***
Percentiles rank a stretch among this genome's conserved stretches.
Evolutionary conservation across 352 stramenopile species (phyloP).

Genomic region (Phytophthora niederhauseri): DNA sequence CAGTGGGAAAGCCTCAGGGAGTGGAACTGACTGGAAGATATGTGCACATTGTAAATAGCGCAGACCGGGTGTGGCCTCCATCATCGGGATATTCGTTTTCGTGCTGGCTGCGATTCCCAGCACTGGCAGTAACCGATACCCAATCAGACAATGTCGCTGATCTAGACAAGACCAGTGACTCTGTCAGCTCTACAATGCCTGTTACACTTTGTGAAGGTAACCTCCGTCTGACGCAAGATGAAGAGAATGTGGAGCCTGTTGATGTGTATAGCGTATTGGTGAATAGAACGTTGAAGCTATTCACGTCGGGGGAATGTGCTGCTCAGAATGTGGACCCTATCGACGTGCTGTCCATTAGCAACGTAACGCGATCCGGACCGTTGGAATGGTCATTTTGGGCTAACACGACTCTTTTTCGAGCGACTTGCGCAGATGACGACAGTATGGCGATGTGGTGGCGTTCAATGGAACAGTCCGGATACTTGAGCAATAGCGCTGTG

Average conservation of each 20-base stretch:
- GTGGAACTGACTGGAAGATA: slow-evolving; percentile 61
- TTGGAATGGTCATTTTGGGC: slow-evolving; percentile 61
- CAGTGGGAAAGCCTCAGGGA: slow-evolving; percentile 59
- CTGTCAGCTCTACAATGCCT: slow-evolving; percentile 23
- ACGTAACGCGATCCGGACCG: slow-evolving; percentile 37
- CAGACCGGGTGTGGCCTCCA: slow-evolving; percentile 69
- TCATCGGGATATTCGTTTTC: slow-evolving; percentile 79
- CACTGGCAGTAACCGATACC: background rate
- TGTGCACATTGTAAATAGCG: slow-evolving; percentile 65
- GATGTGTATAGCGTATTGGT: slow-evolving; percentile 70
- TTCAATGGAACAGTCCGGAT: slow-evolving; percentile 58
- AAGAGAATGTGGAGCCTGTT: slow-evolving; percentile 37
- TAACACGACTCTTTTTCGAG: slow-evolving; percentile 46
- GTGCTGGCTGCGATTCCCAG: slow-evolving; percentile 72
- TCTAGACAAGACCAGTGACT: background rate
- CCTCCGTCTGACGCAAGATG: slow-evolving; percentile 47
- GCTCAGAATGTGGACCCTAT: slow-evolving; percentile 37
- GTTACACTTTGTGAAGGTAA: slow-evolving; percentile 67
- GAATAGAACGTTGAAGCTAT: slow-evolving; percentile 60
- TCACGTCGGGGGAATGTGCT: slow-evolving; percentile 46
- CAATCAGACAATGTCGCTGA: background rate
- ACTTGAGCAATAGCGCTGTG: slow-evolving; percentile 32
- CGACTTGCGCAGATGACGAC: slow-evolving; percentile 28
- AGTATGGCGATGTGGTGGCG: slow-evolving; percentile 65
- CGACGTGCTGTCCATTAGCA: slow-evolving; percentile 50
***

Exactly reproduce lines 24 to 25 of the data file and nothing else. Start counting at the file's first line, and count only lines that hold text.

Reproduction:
- TCACGTCGGGGGAATGTGCT: slow-evolving; percentile 46
- CAATCAGACAATGTCGCTGA: background rate